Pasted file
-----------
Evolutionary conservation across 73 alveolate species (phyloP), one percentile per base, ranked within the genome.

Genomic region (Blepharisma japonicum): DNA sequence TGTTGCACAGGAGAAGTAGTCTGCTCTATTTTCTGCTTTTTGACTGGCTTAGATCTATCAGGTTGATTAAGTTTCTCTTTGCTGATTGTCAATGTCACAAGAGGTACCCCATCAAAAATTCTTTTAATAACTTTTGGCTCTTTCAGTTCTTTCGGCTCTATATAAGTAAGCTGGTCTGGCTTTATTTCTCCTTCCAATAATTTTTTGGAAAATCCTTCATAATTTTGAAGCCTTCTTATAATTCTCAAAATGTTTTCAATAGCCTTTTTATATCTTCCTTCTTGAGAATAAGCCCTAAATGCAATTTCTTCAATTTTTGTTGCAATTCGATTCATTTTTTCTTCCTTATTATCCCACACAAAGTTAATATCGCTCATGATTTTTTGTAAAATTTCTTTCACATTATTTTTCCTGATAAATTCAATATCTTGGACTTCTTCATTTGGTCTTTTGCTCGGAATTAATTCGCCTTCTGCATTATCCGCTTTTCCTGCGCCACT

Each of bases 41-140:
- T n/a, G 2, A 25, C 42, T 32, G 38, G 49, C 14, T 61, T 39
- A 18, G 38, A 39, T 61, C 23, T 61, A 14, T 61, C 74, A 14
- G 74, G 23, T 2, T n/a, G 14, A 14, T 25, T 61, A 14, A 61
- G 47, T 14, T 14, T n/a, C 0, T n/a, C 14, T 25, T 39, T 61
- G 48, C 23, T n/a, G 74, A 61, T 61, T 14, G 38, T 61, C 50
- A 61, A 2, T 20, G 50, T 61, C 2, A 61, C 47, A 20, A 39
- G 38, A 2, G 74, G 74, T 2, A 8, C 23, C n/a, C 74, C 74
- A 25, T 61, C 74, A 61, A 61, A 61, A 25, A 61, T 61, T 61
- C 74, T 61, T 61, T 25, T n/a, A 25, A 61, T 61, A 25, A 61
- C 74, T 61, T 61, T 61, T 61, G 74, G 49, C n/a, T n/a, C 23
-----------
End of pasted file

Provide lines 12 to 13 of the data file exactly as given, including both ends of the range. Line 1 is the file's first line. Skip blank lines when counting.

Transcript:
- C 74, T 61, T 61, T 25, T n/a, A 25, A 61, T 61, A 25, A 61
- C 74, T 61, T 61, T 61, T 61, G 74, G 49, C n/a, T n/a, C 23